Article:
What’s the Best Grow Room Temperature and Humidity Level?
Ideal grow room temperature and humidity varies depending on the stage of plant life. Cloning requires higher temperature and humidity than vegetative growth and flowering plants have different ideal atmospheric conditions as well. In order to master the art of marijuana growing, dialing in the proper environment at the right time remains the most essential ingredient for success. So, what is the best grow room temperature and humidity level?
Measuring and Changing Temperature and Humidity
In order to properly measure temperature and humidity, you’ll need a thermometer and hygrometer. Best to invest in a digital one that can give you current readouts as well as highs and lows when you’re not inside the room. To raise heat, you’ll need a heater and to lower heat, you’ll need an air conditioner. These can be outside or inside the growing space depending on the size of your space and how much the temps and moisture levels fluctuate. A humidifier and a dehumidifier can be employed to raise and lower humidity rates. Larger grow rooms can benefit from a controller that uses a sensor to keep track of temps and humidity and turns on the appropriate appliance to regulate and keep them within your set parameters.
Because cannabis cuttings root best in warm conditions with high humidity, the cheap trays with clear plastic domes work remarkably well. In cool conditions, a heat mat should be placed underneath the trays to maintain an optimum temperature of 74-78 degrees F. and relative humidity at 75-85%. No matter where and into what medium you plan to root your clones, keep warmth and high humidity on your priority list. Clones allowed to get cold or dry will perish quite quickly. Too much humidity (over 90%) can also cause mold and rot, so cut a quarter-sized hole or two in your clear plastic dome to allow some air movement and circulation.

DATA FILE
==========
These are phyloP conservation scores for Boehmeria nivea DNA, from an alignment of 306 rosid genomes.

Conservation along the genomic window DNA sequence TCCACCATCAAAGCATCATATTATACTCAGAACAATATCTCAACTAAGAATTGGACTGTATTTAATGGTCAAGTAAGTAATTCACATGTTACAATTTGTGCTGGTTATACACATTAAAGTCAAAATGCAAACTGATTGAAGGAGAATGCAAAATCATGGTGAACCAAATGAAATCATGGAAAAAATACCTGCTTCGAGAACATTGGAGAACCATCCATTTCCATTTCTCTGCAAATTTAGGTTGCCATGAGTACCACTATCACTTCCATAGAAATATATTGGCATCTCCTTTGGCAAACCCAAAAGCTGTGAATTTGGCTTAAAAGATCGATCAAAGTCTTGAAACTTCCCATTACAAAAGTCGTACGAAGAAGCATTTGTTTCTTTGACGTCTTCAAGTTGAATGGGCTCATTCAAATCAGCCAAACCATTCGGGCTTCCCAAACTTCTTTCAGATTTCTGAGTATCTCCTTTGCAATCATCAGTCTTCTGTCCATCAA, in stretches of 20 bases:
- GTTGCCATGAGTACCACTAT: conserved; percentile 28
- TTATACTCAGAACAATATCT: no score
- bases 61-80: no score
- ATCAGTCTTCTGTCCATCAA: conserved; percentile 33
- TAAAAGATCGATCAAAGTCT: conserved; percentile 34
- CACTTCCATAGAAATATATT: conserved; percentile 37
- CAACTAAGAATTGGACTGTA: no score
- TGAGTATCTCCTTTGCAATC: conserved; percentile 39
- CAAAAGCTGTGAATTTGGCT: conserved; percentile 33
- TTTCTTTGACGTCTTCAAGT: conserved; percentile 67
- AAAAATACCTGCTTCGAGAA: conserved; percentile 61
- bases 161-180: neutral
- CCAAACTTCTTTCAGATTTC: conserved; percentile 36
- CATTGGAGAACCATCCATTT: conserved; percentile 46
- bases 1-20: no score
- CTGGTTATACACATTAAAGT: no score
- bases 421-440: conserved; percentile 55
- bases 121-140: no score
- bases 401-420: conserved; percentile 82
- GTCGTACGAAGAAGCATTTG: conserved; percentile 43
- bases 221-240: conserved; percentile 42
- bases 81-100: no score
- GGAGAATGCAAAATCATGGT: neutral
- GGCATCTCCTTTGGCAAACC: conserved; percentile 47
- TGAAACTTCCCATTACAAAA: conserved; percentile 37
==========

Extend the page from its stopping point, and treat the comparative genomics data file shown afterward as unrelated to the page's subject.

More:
The Vegetative Stage: Best Grow Room Temperature
The best grow room temperature during the vegetative stage of growth is 70-78 degrees F. when the lights are on during the “daytime” and no more than 10-15 degrees cooler at “night” with a relative humidity of 45-55%. With these settings, your plants will best be able to convert light into energy for growth. This is the time when the plant puts on leaves and branches and expands it’s root system throughout your growing medium. If it gets too cold or hot, growth stops and you eventually risk losing your plants altogether.
The Flowering Stage: Best Grow Room Temperature
The best grow room temperature during the flowering stage of growth is 68-75 degrees during the day and no more than 10-15 degrees cooler at night. If you’re supplementing with CO2, daytime temps can be as high as 75-82 or so. During flowering, you should lower your relative humidity to 35-45% and even lower (30%) for the last couple of weeks before harvest. This will help you avoid issues with mold, bud rot and PM (Powdery Mildew) that can arise in higher humidity.
Drying and Curing
The drying room is a place that must be carefully monitored. Keep in mind that your plants will be giving off a large amount of moisture into the room as they dry. It’s important to pull wet air out and keep air circulating in the room without actually having fans blowing right on your hanging branches, which can dry them out prematurely resulting in a harsh taste and burn. Also, growers in dry places such as Colorado struggle to extend their drying time with humidifiers, while farmers in more humid climates such as Northern California use dehumidifiers to pull water from the air in order to avoid mold growing on their buds.
The ideal temperature for a drying room is between 65 – 74 degrees Fahrenheit and humidity between 45 – 55 percent in a dark well-ventilated room. Cannabinoids, terpenes, and flavonoids can evaporate and be released at temperatures above 80 degrees, diminishing the scent, flavor and potency of your buds. Within 6 – 10 days your branches should snap instead of bending and the buds should feel popcorn dry on the outside. This is the time to cut the individual buds from the branches and put them into glass jars to begin the curing process. Cure your buds in a cool (68-72 degree F.) and dark place.
Successfully growing cannabis requires specific tools, tactics, and techniques. Knowing the best grow room temperature is a good start.